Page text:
Showing some examples

(method 1)
ALREADY RUNNING PROCESS INTO BACKGROUND
Pro:   Puts running process into background
Con:  If you quit out of the shell window the process stops
 
 
1. Ctrl-z
2. jobs
or alternate method which lists the PID (note the PID is not the jobnum, the job number is shell specific to the current bash session): jobs -l
3. bg %jobnum
or alternate method %jobnum & for example for the first job %1 &
 
 
To place a foreground process in the background: suspend the foreground process (with Ctrl-z) then enter the bg command to move the process into the background.
 
Show the status of all background and suspended jobs: jobs
Bring a job back into the foreground: fg %jobnumber
Bring a job back into the background: bg %jobnumber



(method 2 – my favorite)
ALREADY RUNNING PROCESS INTO NOHUP
Pro:  Puts running process into background, and if you quit out of the shell it still runs
Con: Costs a pinch of more memory (a negligiable amount) – I couldnt think of any cons so I had to mention this 🙂
 
 
Using the Job Control of bash to send the process into the background:
 
0. Run some SOMECOMMAND
1. ctrl+z to stop (pause) the program and get back to the shell
2. bg to run it in the background
3. disown -h so that the process isn’t killed when the terminal closes
4. Type exit to get out of the shell because now your good to go as the operation will run in the background in it own process so its not tied to a shell
This process is the equivalent of running nohup SOMECOMMAND
 
NOTE1: Example – When running SOMECOMMAND at step 0, if the command outputs alot of text on the screen to where it seems like its overloading you and not accepting your commands – dont worry, just be patient -it actually is taking your commands give a second or two rest in between each step. For example test this command like so:
            The seq START FINISH will output every integer from START to FINISH. seq 1 to 5. prints 1 thru 5, with each new 

number on a new line. the Tee command outputs to the screen and to a file, so I can simulate the purpose of this NOTE1.

            seq 1 10000000 | tee /tmp/file1
                    note this command will out put alot of text on the screen
            ctrl+z
                      once you press ctrl+z wait a second the output should stop, you can confirm the stopped job with       

the command “jobs“. Also note Once you press ctrl+z the command stops and your presented with the command prompt.

            bg
                    Once you type bg the heavy amount of screen output will resume – it will seem almost futile to try and enter any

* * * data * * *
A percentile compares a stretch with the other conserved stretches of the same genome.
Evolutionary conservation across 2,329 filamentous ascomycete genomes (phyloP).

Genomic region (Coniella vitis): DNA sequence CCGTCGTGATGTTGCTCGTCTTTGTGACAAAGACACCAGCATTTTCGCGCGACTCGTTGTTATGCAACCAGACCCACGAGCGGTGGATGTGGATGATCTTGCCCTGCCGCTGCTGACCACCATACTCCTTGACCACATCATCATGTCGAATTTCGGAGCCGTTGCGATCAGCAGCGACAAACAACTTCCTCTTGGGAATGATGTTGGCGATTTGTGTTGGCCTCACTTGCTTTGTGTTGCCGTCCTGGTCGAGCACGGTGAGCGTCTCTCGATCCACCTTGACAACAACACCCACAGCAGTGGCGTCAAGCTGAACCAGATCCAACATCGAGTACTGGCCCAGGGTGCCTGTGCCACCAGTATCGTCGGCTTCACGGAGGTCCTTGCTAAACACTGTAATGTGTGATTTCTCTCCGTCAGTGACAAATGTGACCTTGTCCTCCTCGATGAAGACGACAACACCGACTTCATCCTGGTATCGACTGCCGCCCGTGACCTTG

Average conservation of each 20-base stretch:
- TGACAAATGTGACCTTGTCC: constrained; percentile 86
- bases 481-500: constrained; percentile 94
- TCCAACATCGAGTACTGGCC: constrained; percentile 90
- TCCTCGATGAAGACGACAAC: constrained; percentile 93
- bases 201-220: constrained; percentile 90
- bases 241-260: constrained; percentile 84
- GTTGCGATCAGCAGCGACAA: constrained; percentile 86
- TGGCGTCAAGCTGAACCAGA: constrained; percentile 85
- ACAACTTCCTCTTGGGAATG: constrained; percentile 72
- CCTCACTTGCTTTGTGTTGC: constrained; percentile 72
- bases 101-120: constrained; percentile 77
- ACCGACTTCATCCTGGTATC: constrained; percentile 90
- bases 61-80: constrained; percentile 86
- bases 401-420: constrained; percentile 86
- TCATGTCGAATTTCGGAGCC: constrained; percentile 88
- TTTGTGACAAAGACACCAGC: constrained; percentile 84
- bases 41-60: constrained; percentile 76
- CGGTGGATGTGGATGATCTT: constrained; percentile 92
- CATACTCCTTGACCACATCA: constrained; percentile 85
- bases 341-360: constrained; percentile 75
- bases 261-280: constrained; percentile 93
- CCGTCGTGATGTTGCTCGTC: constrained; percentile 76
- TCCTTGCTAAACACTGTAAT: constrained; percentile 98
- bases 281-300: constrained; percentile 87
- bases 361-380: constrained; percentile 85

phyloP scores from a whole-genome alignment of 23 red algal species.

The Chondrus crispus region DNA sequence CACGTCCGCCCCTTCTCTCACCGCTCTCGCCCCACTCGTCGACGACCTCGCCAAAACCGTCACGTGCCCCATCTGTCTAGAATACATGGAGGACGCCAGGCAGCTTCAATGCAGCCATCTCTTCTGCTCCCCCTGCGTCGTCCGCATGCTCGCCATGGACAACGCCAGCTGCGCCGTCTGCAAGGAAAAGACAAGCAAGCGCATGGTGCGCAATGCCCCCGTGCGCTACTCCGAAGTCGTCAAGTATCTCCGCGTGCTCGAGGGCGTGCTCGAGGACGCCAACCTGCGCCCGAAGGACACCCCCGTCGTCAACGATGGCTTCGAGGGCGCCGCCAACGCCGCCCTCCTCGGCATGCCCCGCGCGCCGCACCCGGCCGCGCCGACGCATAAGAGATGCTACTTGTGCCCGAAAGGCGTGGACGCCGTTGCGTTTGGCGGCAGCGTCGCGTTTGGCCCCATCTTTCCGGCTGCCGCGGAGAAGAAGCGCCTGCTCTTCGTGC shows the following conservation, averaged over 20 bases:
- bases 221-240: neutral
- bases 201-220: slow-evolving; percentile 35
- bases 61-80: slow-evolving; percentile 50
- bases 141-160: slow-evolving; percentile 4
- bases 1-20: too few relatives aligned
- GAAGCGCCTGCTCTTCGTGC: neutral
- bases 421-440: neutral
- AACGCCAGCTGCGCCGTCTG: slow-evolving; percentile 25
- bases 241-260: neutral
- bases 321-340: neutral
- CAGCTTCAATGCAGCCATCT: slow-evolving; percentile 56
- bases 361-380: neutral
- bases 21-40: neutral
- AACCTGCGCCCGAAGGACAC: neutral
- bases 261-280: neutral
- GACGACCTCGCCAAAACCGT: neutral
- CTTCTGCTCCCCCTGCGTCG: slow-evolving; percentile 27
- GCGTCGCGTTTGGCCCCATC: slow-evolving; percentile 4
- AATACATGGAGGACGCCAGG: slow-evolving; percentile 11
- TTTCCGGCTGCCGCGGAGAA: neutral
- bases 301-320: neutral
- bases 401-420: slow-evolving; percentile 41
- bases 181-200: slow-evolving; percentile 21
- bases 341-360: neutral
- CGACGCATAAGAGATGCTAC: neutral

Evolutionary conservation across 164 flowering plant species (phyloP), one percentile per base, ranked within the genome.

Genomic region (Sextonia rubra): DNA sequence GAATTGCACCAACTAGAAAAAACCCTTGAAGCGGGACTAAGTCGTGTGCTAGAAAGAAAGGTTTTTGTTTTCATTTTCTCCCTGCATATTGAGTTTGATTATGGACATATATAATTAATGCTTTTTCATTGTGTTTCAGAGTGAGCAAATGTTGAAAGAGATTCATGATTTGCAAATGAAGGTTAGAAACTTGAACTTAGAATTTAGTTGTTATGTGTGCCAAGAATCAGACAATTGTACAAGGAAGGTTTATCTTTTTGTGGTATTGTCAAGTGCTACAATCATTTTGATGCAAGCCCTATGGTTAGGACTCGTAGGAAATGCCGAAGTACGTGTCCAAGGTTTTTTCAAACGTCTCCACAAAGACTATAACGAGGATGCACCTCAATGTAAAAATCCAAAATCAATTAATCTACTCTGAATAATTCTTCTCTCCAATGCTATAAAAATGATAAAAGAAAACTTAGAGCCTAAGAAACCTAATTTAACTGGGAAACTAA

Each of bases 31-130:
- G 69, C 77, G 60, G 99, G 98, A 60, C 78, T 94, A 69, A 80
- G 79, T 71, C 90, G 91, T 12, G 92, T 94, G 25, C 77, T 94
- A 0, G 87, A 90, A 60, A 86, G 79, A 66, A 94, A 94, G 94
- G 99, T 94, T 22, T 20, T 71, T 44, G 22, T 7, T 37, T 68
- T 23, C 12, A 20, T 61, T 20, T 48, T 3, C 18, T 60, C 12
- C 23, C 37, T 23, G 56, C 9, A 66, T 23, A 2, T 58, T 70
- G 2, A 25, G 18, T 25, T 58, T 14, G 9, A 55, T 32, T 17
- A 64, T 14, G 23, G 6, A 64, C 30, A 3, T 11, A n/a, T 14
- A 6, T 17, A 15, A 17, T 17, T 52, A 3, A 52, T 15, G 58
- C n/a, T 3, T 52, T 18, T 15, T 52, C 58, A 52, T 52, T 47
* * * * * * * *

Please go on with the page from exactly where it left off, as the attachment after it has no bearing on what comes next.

commands, but dont worry, it still accepts your commands its just hard/impossible to see what you enter

            disown -h
                    After typing disown -h while the text is flowing up the screen you know you put it into that mode
                    confirm that it works by exiting the shell
            exit
                   The command will still run in the background under its own process – just like nohup
                LOG BACK INTO THE SHELL: and check the size of the file a few times – if its increasing then the disown worked and the command is still running
                ls -ls /tmp/
To simulate this type of effect with nohup you could type  nohup seq 1 10000000 | tee /tmp/file1. But the whole point of this exercise is to show you how to put something into the background incase you forgot to nohup it in the beginning.
NOTE2: Example – Running SOMECOMMAND at step0, that doesnt output to the screen. This is easier to work with because you can see the disown and exit commands

      seq 1 10000000 > /tmp/file2

note the command will not output any text to the screen like before, but you will not be able to put any more commands the command will be gone

            ctrl+z
                    once you press ctrl+z the command stops and your presented with the command prompt
            bg
                    Once you type bg you will be presented with a command prompt where you can still type commands freely
            disown -h
                    The disown -h will put that command into its own process so that you can exit the shell and the command still 

runs

            exit
                   The command will still run in the background under its own process – just like nohup

                LOG BACK INTO THE SHELL: and check the size of the file a few times – if its increasing then the disown worked and the command is still running

                ls -ls /tmp/

To simulate this type of effect with nohup you could type nohup seq 1 10000000 > tee /tmp/file2. But the whole point of this exercise is to show you how to put something into the background incase you forgot to nohup it in the beginning.

NOTE 3: you can specify which job to disown – otherwise disown -h without a job specifier will just put every job in the background. Type “jobs” to see all the jobs – note if you have alot of text flowing on the screen from a command you want to put in the background like in NOTE1 it will be near impossible to see the jobs output. Anyhow disown -h %n where n is the job number will but job n in the background. The job number is like the PID but not instead of the process it relates to the job number. Your job numbers will most likely be 1 or 2 or 3 etc., not like 1000 or 30000 which is what PIDs look like.  An example: